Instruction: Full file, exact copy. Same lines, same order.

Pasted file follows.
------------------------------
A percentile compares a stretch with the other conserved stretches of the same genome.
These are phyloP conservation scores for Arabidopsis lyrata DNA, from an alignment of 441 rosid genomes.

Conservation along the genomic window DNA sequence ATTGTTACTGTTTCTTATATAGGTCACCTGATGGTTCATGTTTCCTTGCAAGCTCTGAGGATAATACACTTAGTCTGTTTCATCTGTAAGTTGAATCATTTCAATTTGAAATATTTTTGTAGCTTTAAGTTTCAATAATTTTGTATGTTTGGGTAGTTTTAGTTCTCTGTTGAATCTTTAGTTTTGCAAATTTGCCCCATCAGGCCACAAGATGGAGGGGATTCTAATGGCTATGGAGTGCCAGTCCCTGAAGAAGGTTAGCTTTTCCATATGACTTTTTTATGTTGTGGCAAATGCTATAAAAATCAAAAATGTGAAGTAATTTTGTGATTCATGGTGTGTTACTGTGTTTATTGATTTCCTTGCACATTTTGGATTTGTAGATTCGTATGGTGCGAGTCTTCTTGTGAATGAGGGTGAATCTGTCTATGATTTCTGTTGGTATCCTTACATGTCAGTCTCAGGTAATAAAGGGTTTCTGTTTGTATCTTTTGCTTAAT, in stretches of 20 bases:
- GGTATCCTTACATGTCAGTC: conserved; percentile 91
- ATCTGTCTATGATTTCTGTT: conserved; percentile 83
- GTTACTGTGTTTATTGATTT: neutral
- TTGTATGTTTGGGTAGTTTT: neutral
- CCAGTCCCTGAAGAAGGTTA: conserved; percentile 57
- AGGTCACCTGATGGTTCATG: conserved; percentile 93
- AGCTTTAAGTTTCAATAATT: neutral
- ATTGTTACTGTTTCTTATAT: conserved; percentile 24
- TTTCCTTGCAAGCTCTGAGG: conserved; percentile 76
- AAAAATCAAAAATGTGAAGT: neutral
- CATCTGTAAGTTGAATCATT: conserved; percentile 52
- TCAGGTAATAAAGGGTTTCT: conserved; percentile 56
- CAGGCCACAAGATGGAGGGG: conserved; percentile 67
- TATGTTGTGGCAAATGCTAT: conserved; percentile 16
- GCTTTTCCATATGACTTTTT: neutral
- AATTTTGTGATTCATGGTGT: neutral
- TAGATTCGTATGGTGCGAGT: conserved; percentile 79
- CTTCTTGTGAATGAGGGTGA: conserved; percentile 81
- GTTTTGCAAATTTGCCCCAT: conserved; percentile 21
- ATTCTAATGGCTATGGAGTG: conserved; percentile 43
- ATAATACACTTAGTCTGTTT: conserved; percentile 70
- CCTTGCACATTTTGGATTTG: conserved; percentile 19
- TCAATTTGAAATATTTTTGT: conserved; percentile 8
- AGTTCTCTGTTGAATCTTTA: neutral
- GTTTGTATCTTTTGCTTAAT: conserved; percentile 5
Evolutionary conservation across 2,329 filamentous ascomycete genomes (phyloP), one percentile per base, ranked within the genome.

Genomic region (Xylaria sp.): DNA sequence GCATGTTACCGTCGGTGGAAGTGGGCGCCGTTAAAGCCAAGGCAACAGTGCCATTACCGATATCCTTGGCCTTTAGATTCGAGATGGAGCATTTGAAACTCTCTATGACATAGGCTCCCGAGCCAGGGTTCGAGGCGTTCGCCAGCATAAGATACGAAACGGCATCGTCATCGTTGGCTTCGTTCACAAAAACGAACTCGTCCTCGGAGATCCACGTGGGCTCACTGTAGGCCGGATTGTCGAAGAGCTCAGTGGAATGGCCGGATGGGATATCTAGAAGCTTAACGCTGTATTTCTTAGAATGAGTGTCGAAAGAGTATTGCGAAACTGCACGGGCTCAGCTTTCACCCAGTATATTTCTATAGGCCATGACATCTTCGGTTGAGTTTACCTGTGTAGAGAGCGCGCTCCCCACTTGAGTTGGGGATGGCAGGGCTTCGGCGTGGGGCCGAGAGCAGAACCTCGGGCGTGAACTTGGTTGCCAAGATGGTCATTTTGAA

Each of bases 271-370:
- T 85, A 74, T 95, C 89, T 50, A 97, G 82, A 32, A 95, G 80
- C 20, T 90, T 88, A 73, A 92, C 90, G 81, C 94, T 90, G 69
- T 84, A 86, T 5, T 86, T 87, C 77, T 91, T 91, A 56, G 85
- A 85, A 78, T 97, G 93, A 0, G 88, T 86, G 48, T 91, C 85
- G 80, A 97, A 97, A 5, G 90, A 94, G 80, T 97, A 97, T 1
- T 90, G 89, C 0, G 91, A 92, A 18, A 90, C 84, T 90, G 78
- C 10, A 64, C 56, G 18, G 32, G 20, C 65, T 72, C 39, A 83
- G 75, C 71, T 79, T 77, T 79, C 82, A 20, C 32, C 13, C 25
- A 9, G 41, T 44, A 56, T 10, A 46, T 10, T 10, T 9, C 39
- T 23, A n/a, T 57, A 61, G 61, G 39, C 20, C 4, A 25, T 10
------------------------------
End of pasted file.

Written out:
A percentile compares a stretch with the other conserved stretches of the same genome.
These are phyloP conservation scores for Arabidopsis lyrata DNA, from an alignment of 441 rosid genomes.

Conservation along the genomic window DNA sequence ATTGTTACTGTTTCTTATATAGGTCACCTGATGGTTCATGTTTCCTTGCAAGCTCTGAGGATAATACACTTAGTCTGTTTCATCTGTAAGTTGAATCATTTCAATTTGAAATATTTTTGTAGCTTTAAGTTTCAATAATTTTGTATGTTTGGGTAGTTTTAGTTCTCTGTTGAATCTTTAGTTTTGCAAATTTGCCCCATCAGGCCACAAGATGGAGGGGATTCTAATGGCTATGGAGTGCCAGTCCCTGAAGAAGGTTAGCTTTTCCATATGACTTTTTTATGTTGTGGCAAATGCTATAAAAATCAAAAATGTGAAGTAATTTTGTGATTCATGGTGTGTTACTGTGTTTATTGATTTCCTTGCACATTTTGGATTTGTAGATTCGTATGGTGCGAGTCTTCTTGTGAATGAGGGTGAATCTGTCTATGATTTCTGTTGGTATCCTTACATGTCAGTCTCAGGTAATAAAGGGTTTCTGTTTGTATCTTTTGCTTAAT, in stretches of 20 bases:
- GGTATCCTTACATGTCAGTC: conserved; percentile 91
- ATCTGTCTATGATTTCTGTT: conserved; percentile 83
- GTTACTGTGTTTATTGATTT: neutral
- TTGTATGTTTGGGTAGTTTT: neutral
- CCAGTCCCTGAAGAAGGTTA: conserved; percentile 57
- AGGTCACCTGATGGTTCATG: conserved; percentile 93
- AGCTTTAAGTTTCAATAATT: neutral
- ATTGTTACTGTTTCTTATAT: conserved; percentile 24
- TTTCCTTGCAAGCTCTGAGG: conserved; percentile 76
- AAAAATCAAAAATGTGAAGT: neutral
- CATCTGTAAGTTGAATCATT: conserved; percentile 52
- TCAGGTAATAAAGGGTTTCT: conserved; percentile 56
- CAGGCCACAAGATGGAGGGG: conserved; percentile 67
- TATGTTGTGGCAAATGCTAT: conserved; percentile 16
- GCTTTTCCATATGACTTTTT: neutral
- AATTTTGTGATTCATGGTGT: neutral
- TAGATTCGTATGGTGCGAGT: conserved; percentile 79
- CTTCTTGTGAATGAGGGTGA: conserved; percentile 81
- GTTTTGCAAATTTGCCCCAT: conserved; percentile 21
- ATTCTAATGGCTATGGAGTG: conserved; percentile 43
- ATAATACACTTAGTCTGTTT: conserved; percentile 70
- CCTTGCACATTTTGGATTTG: conserved; percentile 19
- TCAATTTGAAATATTTTTGT: conserved; percentile 8
- AGTTCTCTGTTGAATCTTTA: neutral
- GTTTGTATCTTTTGCTTAAT: conserved; percentile 5
Evolutionary conservation across 2,329 filamentous ascomycete genomes (phyloP), one percentile per base, ranked within the genome.

Genomic region (Xylaria sp.): DNA sequence GCATGTTACCGTCGGTGGAAGTGGGCGCCGTTAAAGCCAAGGCAACAGTGCCATTACCGATATCCTTGGCCTTTAGATTCGAGATGGAGCATTTGAAACTCTCTATGACATAGGCTCCCGAGCCAGGGTTCGAGGCGTTCGCCAGCATAAGATACGAAACGGCATCGTCATCGTTGGCTTCGTTCACAAAAACGAACTCGTCCTCGGAGATCCACGTGGGCTCACTGTAGGCCGGATTGTCGAAGAGCTCAGTGGAATGGCCGGATGGGATATCTAGAAGCTTAACGCTGTATTTCTTAGAATGAGTGTCGAAAGAGTATTGCGAAACTGCACGGGCTCAGCTTTCACCCAGTATATTTCTATAGGCCATGACATCTTCGGTTGAGTTTACCTGTGTAGAGAGCGCGCTCCCCACTTGAGTTGGGGATGGCAGGGCTTCGGCGTGGGGCCGAGAGCAGAACCTCGGGCGTGAACTTGGTTGCCAAGATGGTCATTTTGAA

Each of bases 271-370:
- T 85, A 74, T 95, C 89, T 50, A 97, G 82, A 32, A 95, G 80
- C 20, T 90, T 88, A 73, A 92, C 90, G 81, C 94, T 90, G 69
- T 84, A 86, T 5, T 86, T 87, C 77, T 91, T 91, A 56, G 85
- A 85, A 78, T 97, G 93, A 0, G 88, T 86, G 48, T 91, C 85
- G 80, A 97, A 97, A 5, G 90, A 94, G 80, T 97, A 97, T 1
- T 90, G 89, C 0, G 91, A 92, A 18, A 90, C 84, T 90, G 78
- C 10, A 64, C 56, G 18, G 32, G 20, C 65, T 72, C 39, A 83
- G 75, C 71, T 79, T 77, T 79, C 82, A 20, C 32, C 13, C 25
- A 9, G 41, T 44, A 56, T 10, A 46, T 10, T 10, T 9, C 39
- T 23, A n/a, T 57, A 61, G 61, G 39, C 20, C 4, A 25, T 10